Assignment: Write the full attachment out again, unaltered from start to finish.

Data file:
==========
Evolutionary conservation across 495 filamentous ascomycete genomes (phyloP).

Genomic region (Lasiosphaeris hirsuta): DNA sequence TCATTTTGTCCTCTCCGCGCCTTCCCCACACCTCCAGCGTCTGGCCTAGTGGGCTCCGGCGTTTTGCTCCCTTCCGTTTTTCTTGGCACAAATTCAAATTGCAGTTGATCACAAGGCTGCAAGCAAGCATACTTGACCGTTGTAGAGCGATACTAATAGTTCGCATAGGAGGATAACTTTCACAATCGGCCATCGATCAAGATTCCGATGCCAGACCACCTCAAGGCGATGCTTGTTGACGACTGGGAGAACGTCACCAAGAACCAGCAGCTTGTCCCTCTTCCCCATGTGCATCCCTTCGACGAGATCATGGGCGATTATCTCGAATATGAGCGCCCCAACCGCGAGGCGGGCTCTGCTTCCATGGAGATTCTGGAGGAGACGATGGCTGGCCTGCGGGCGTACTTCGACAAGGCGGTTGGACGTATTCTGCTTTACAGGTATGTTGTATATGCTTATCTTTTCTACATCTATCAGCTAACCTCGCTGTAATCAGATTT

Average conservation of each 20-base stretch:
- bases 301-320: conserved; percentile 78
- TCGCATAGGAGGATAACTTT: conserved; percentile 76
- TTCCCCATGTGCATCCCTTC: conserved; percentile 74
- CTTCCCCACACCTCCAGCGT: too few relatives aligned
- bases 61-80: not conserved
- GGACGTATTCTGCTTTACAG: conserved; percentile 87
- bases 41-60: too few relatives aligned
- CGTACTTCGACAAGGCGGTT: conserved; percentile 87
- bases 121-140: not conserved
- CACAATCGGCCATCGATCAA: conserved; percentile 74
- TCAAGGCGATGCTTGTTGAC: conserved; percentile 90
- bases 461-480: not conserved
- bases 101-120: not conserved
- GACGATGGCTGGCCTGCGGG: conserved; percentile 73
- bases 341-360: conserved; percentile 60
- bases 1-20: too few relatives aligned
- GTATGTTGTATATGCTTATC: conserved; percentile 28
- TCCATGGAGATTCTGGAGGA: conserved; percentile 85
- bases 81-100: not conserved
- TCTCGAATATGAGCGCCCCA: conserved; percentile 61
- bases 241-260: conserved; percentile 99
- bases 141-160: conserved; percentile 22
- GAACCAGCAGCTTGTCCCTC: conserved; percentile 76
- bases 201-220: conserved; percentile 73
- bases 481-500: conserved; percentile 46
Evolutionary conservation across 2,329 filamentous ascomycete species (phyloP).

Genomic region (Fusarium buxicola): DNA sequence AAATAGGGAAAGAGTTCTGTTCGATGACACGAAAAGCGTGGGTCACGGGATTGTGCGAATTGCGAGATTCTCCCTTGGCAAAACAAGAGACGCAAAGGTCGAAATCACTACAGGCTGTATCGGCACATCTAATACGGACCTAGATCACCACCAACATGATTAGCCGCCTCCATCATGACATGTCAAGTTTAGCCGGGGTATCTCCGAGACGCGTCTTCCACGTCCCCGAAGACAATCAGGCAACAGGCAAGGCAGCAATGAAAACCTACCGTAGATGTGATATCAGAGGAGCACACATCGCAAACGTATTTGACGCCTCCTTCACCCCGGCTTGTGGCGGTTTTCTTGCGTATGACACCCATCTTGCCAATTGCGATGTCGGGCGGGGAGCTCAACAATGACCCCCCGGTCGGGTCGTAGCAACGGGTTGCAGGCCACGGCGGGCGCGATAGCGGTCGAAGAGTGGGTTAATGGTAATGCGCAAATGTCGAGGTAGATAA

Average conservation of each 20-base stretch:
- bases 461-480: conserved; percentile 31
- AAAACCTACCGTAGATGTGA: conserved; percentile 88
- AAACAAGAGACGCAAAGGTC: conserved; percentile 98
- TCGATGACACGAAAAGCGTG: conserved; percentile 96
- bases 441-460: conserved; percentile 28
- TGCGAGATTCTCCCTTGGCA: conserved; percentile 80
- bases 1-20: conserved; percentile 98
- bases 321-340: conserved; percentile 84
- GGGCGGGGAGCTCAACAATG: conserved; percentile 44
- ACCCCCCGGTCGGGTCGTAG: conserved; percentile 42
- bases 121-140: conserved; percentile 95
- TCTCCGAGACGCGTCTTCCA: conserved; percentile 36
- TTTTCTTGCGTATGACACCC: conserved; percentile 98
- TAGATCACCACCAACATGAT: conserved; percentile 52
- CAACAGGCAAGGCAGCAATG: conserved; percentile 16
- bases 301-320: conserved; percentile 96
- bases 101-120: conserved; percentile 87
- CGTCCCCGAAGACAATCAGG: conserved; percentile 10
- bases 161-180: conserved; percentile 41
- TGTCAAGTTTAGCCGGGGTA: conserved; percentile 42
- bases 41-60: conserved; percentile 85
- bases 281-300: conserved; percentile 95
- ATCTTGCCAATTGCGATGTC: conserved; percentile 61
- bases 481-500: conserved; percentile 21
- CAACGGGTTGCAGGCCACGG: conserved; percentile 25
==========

Evolutionary conservation across 495 filamentous ascomycete genomes (phyloP).

Genomic region (Lasiosphaeris hirsuta): DNA sequence TCATTTTGTCCTCTCCGCGCCTTCCCCACACCTCCAGCGTCTGGCCTAGTGGGCTCCGGCGTTTTGCTCCCTTCCGTTTTTCTTGGCACAAATTCAAATTGCAGTTGATCACAAGGCTGCAAGCAAGCATACTTGACCGTTGTAGAGCGATACTAATAGTTCGCATAGGAGGATAACTTTCACAATCGGCCATCGATCAAGATTCCGATGCCAGACCACCTCAAGGCGATGCTTGTTGACGACTGGGAGAACGTCACCAAGAACCAGCAGCTTGTCCCTCTTCCCCATGTGCATCCCTTCGACGAGATCATGGGCGATTATCTCGAATATGAGCGCCCCAACCGCGAGGCGGGCTCTGCTTCCATGGAGATTCTGGAGGAGACGATGGCTGGCCTGCGGGCGTACTTCGACAAGGCGGTTGGACGTATTCTGCTTTACAGGTATGTTGTATATGCTTATCTTTTCTACATCTATCAGCTAACCTCGCTGTAATCAGATTT

Average conservation of each 20-base stretch:
- bases 301-320: conserved; percentile 78
- TCGCATAGGAGGATAACTTT: conserved; percentile 76
- TTCCCCATGTGCATCCCTTC: conserved; percentile 74
- CTTCCCCACACCTCCAGCGT: too few relatives aligned
- bases 61-80: not conserved
- GGACGTATTCTGCTTTACAG: conserved; percentile 87
- bases 41-60: too few relatives aligned
- CGTACTTCGACAAGGCGGTT: conserved; percentile 87
- bases 121-140: not conserved
- CACAATCGGCCATCGATCAA: conserved; percentile 74
- TCAAGGCGATGCTTGTTGAC: conserved; percentile 90
- bases 461-480: not conserved
- bases 101-120: not conserved
- GACGATGGCTGGCCTGCGGG: conserved; percentile 73
- bases 341-360: conserved; percentile 60
- bases 1-20: too few relatives aligned
- GTATGTTGTATATGCTTATC: conserved; percentile 28
- TCCATGGAGATTCTGGAGGA: conserved; percentile 85
- bases 81-100: not conserved
- TCTCGAATATGAGCGCCCCA: conserved; percentile 61
- bases 241-260: conserved; percentile 99
- bases 141-160: conserved; percentile 22
- GAACCAGCAGCTTGTCCCTC: conserved; percentile 76
- bases 201-220: conserved; percentile 73
- bases 481-500: conserved; percentile 46
Evolutionary conservation across 2,329 filamentous ascomycete species (phyloP).

Genomic region (Fusarium buxicola): DNA sequence AAATAGGGAAAGAGTTCTGTTCGATGACACGAAAAGCGTGGGTCACGGGATTGTGCGAATTGCGAGATTCTCCCTTGGCAAAACAAGAGACGCAAAGGTCGAAATCACTACAGGCTGTATCGGCACATCTAATACGGACCTAGATCACCACCAACATGATTAGCCGCCTCCATCATGACATGTCAAGTTTAGCCGGGGTATCTCCGAGACGCGTCTTCCACGTCCCCGAAGACAATCAGGCAACAGGCAAGGCAGCAATGAAAACCTACCGTAGATGTGATATCAGAGGAGCACACATCGCAAACGTATTTGACGCCTCCTTCACCCCGGCTTGTGGCGGTTTTCTTGCGTATGACACCCATCTTGCCAATTGCGATGTCGGGCGGGGAGCTCAACAATGACCCCCCGGTCGGGTCGTAGCAACGGGTTGCAGGCCACGGCGGGCGCGATAGCGGTCGAAGAGTGGGTTAATGGTAATGCGCAAATGTCGAGGTAGATAA

Average conservation of each 20-base stretch:
- bases 461-480: conserved; percentile 31
- AAAACCTACCGTAGATGTGA: conserved; percentile 88
- AAACAAGAGACGCAAAGGTC: conserved; percentile 98
- TCGATGACACGAAAAGCGTG: conserved; percentile 96
- bases 441-460: conserved; percentile 28
- TGCGAGATTCTCCCTTGGCA: conserved; percentile 80
- bases 1-20: conserved; percentile 98
- bases 321-340: conserved; percentile 84
- GGGCGGGGAGCTCAACAATG: conserved; percentile 44
- ACCCCCCGGTCGGGTCGTAG: conserved; percentile 42
- bases 121-140: conserved; percentile 95
- TCTCCGAGACGCGTCTTCCA: conserved; percentile 36
- TTTTCTTGCGTATGACACCC: conserved; percentile 98
- TAGATCACCACCAACATGAT: conserved; percentile 52
- CAACAGGCAAGGCAGCAATG: conserved; percentile 16
- bases 301-320: conserved; percentile 96
- bases 101-120: conserved; percentile 87
- CGTCCCCGAAGACAATCAGG: conserved; percentile 10
- bases 161-180: conserved; percentile 41
- TGTCAAGTTTAGCCGGGGTA: conserved; percentile 42
- bases 41-60: conserved; percentile 85
- bases 281-300: conserved; percentile 95
- ATCTTGCCAATTGCGATGTC: conserved; percentile 61
- bases 481-500: conserved; percentile 21
- CAACGGGTTGCAGGCCACGG: conserved; percentile 25